It was with great pleasure that I read the recent exchange on Bigsly's blog between Bibi Maizoon, who holds a B.S. in Organic Chemistry from Stanford University, and the blog's author, who simply peddles a lot of B.S.
As I read Bibi's comment to his recent "Fake Facts" post, I realized that one of my faithful readers really "gets it," and understands what I've been writing for years. Fragrance enjoyment is entirely subjective; there are no rights or wrongs in how you perceive perfume. There is no such thing as a "chemical" fragrance, for all perfumes are chemical compositions. And there is no shame in finding pleasure in popular mass-market designer fragrances like Dior's Sauvage. What you like is entirely yours to enjoy. If the only fragrance you've ever smelled is Chanel No 5, and you absolutely love the stuff, more power to you. It's one of the biggest sellers of all time, and you have settled on something that will always be available to you.
Likewise, if you enjoy oddball cheapies like Jovan's Intense Oud, that's great too, but as Bibi pointed out, understanding that it's not a high quality oud allows you to enjoy it with a deeper knowledge of what you're wearing, and hopefully within a meaningful context. She simply pointed out that if you're a Westerner wearing JIO in the Middle East, you shouldn't be too surprised if your fragrance isn't well received, given the preponderance of more sophisticated oud perfumes in that part of the world. In America you'll be regarded as someone with unique (and probably quite interesting) tastes, but that's because we're not well versed in oud.
Bibi also pointed out that there's nothing "wrong" with Sauvage, a fragrance Bigsly habitually denigrates. It is well received by her wealthier acquaintances, and it continues to be a strong seller for Dior. I would hazard to guess that Sauvage is to Dior what Bleu de Chanel has been - a cash cow! I live in a metropolitan part of the USA, and still haven't encountered anyone wearing Bleu or Sauvage, so I can't say they're overwhelmingly popular. But sales stats would probably prove me wrong. Whenever I wear Bleu, I receive compliments on it. Sauvage probably rates the same for those who wear it.
One of the key points Bibi made is that the term "chemical" means nothing when applied in a general way to how a perfume smells. Her understanding of perfumery seems well aligned with mine: perfumery is the art of creating entirely new (inherently enjoyable) smells that are not found in nature. A truly great perfume is its own one of a kind smell, using mostly synthetic chemicals. One example that I happen to frequently wear and enjoy is Versace's The Dreamer. I wear The Dreamer knowing that it doesn't smell like real lavender, or real tobacco, or real vanilla. It contains lavender, tobacco, and vanilla notes, and I can clearly discern them, but they work together to form an entirely unique accord. I'm not concerned with whether this accord is "natural" or "synthetic." That is not the point of The Dreamer. The point is that nothing else smells like The Dreamer, and it's a very good smell.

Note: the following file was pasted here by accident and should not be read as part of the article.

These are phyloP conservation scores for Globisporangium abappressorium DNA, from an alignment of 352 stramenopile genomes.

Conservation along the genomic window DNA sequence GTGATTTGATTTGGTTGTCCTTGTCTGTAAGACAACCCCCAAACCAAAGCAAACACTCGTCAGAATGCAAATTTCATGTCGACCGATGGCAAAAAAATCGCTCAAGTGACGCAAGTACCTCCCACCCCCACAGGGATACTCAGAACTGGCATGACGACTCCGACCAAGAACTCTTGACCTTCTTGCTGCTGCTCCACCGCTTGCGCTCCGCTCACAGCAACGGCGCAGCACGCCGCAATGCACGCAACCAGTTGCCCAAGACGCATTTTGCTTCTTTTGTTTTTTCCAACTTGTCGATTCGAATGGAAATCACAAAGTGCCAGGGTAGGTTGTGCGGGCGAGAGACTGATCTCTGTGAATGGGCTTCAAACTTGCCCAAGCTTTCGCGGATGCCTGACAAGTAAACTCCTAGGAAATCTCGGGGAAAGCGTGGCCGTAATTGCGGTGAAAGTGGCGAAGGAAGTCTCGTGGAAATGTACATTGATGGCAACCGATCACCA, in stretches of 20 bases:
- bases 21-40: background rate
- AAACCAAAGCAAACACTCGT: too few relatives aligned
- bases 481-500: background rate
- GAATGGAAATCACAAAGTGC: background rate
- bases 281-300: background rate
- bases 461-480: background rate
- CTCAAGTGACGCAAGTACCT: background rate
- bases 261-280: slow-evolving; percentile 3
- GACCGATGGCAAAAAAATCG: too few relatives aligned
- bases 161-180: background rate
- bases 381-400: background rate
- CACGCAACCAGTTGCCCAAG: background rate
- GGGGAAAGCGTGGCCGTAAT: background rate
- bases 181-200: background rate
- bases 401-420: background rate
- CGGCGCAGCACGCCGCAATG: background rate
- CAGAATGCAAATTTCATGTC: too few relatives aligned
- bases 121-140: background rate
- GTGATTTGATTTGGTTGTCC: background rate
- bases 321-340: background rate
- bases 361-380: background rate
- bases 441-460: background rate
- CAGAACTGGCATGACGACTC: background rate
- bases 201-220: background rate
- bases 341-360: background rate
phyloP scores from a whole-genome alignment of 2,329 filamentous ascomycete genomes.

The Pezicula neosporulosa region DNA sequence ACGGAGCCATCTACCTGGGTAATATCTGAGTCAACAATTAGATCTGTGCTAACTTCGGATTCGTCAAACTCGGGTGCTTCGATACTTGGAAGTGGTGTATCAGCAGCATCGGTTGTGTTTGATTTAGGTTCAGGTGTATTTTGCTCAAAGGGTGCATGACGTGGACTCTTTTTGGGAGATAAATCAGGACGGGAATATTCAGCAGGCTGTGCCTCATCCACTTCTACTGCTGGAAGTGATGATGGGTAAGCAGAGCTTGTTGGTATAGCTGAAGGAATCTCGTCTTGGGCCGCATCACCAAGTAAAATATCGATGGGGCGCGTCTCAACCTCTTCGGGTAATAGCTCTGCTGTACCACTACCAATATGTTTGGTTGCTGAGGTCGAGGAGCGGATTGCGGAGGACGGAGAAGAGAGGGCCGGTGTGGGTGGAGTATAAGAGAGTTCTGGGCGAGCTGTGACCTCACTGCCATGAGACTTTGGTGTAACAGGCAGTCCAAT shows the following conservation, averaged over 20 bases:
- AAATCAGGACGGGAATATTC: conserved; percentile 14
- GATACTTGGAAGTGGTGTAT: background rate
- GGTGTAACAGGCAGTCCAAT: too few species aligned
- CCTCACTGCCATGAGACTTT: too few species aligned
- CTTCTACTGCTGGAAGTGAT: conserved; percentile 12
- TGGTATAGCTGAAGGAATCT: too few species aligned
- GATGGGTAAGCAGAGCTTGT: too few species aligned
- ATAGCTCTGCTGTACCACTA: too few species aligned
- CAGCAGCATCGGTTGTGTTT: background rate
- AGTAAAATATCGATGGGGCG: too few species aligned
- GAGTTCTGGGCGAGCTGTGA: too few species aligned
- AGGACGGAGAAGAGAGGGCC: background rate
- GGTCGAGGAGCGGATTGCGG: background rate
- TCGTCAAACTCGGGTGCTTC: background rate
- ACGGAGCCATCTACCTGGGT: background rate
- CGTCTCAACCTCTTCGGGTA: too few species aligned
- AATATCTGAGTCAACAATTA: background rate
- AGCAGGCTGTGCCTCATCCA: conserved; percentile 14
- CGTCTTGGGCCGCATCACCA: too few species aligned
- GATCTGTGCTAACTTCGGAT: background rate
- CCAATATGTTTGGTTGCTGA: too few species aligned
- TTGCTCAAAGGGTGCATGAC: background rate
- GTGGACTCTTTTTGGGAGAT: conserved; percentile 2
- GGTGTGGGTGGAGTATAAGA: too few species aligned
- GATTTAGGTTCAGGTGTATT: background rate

Bigsly clearly doesn't understand this. In his retort to Bibi, he wrote:
"The 'trick' of modern perfumery is to use such large amounts of synthetics and yet make most people think it smells 'natural.'"
The problem with his statement is that if this were the "trick," then chemists would never have bothered with synthetics in the first place. Oakmoss and birch tar are great natural fixatives, and chemists would just build on them with other natural essences of floral extracts and musks to compose perfumes, making the entire concept of perfume one of naturalism (and very high retail prices).
But perfumers don't do this. They use synthetics precisely because they enable us to experience smells not found in nature. Bigsly's definition of perfumery suggests that perfumers must "reinvent the wheel" when they enter the lab by laboriously tinkering with vats of chemicals to replicate scents found in nature.
But where in nature can one find the apple note in Cool Water? The violet note in Green Irish Tweed? The citrus melange in Acqua di Gio? These scents are megahits because they smell fake, in a good way.
Bibi's comment implies a criticism of Bigsly's "fragrance chemist," one which is well formed, given the dubious nature of his interview with this anonymous person. What surprises me a little is that he opened himself up to this obvious criticism. He spent years criticizing my blog for lacking "citations," "sources," and "evidence." Eventually I was able to interview an identified veteran of the fragrance industry who supported my positions and refuted his, and Bigsly considered my source "invalid" for reasons that were never specified.